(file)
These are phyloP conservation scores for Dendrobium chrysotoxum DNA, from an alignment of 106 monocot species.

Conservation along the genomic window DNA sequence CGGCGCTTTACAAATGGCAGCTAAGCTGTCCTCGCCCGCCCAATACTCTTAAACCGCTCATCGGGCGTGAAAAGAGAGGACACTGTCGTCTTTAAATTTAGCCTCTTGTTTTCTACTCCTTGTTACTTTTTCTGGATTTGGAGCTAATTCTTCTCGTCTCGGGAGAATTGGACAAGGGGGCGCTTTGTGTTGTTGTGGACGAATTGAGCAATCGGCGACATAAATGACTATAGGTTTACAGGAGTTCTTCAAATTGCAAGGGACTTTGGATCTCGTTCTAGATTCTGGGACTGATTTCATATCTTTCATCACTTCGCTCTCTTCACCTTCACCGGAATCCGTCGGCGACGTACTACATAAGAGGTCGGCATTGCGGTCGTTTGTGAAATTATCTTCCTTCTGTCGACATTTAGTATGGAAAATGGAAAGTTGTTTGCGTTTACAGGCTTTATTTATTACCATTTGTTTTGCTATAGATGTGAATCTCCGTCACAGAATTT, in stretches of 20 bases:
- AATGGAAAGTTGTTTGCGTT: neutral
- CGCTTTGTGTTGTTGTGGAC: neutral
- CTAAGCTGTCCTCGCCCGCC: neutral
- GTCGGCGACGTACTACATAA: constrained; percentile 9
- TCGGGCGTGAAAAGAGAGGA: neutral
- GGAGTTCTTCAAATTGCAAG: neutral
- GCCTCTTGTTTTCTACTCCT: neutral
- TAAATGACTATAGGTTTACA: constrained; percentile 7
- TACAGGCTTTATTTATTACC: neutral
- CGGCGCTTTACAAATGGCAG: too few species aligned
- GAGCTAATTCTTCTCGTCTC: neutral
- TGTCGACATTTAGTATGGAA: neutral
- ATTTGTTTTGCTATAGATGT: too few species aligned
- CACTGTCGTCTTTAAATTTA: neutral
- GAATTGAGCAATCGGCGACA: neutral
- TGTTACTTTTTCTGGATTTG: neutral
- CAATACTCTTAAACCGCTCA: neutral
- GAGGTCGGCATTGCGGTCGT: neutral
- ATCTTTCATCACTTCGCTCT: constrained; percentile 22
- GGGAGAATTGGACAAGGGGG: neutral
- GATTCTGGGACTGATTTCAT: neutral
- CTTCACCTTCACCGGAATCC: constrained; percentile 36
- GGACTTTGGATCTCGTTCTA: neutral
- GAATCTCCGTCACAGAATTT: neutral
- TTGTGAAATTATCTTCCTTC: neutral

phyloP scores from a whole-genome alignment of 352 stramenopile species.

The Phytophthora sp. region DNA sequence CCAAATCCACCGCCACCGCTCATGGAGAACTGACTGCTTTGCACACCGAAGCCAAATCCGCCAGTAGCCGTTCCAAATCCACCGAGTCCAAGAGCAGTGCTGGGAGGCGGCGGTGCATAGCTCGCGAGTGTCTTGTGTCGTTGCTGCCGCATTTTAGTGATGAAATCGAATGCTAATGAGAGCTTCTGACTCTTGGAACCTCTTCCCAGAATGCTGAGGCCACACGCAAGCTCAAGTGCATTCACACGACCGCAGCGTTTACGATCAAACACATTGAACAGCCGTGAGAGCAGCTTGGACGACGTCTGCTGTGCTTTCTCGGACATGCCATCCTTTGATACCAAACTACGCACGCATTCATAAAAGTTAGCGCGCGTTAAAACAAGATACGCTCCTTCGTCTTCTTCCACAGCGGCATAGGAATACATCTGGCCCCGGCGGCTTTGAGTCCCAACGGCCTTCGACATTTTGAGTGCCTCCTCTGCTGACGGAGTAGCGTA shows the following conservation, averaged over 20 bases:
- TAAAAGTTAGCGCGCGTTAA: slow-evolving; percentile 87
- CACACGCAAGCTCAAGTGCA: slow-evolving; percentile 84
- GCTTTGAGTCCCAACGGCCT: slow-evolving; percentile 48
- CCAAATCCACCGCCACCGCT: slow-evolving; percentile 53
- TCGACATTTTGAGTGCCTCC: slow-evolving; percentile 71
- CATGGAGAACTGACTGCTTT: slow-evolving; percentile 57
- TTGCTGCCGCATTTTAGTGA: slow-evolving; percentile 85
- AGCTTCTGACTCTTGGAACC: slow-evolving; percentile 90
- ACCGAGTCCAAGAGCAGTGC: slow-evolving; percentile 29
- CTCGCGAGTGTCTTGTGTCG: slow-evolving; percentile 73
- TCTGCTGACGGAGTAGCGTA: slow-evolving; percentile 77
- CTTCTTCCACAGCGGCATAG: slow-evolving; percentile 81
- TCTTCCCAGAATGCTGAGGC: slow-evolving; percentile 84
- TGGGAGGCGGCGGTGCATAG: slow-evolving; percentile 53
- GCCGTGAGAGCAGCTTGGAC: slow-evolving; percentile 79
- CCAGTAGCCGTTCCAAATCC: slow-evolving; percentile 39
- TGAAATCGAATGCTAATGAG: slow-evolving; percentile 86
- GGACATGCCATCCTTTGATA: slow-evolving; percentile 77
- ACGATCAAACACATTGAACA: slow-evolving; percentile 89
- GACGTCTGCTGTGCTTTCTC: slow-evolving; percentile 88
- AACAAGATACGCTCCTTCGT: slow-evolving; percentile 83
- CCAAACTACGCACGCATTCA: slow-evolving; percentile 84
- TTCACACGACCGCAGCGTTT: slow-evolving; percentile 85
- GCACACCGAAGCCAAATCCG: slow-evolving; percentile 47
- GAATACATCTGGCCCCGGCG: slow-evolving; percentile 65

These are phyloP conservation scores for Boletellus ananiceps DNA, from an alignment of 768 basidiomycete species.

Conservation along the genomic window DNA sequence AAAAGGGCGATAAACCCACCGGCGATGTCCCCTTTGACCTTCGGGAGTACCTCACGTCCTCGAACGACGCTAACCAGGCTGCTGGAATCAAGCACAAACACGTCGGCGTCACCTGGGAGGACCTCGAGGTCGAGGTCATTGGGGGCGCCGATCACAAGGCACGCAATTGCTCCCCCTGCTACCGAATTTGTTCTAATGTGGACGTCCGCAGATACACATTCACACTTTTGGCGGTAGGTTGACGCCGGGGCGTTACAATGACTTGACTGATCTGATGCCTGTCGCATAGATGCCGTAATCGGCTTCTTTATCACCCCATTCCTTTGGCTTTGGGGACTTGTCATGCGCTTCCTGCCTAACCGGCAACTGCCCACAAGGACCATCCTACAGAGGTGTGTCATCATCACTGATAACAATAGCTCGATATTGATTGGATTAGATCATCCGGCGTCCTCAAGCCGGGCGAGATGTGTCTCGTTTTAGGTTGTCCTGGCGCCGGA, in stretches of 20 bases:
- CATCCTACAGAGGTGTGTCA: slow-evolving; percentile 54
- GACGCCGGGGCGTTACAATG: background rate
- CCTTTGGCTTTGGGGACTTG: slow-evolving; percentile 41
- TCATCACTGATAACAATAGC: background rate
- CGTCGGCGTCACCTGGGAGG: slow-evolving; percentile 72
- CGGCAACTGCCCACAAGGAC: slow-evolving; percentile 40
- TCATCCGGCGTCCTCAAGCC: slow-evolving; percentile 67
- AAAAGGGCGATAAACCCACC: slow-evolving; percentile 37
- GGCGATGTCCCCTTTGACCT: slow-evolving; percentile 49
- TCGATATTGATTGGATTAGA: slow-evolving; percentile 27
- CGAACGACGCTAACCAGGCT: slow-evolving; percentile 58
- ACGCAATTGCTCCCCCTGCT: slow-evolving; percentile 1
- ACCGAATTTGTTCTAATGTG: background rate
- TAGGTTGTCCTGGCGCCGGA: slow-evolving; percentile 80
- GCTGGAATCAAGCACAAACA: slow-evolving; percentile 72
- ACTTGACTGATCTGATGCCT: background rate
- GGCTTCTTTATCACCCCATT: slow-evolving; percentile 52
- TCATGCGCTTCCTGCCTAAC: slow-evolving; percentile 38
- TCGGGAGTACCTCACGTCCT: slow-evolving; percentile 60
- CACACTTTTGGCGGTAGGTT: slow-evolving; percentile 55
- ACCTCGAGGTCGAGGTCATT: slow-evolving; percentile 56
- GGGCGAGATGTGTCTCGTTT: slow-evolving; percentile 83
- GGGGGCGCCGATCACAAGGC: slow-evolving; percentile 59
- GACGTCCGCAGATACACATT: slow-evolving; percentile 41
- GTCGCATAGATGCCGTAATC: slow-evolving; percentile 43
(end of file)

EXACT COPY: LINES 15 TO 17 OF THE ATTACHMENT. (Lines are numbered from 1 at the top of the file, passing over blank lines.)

- ATTTGTTTTGCTATAGATGT: too few species aligned
- CACTGTCGTCTTTAAATTTA: neutral
- GAATTGAGCAATCGGCGACA: neutral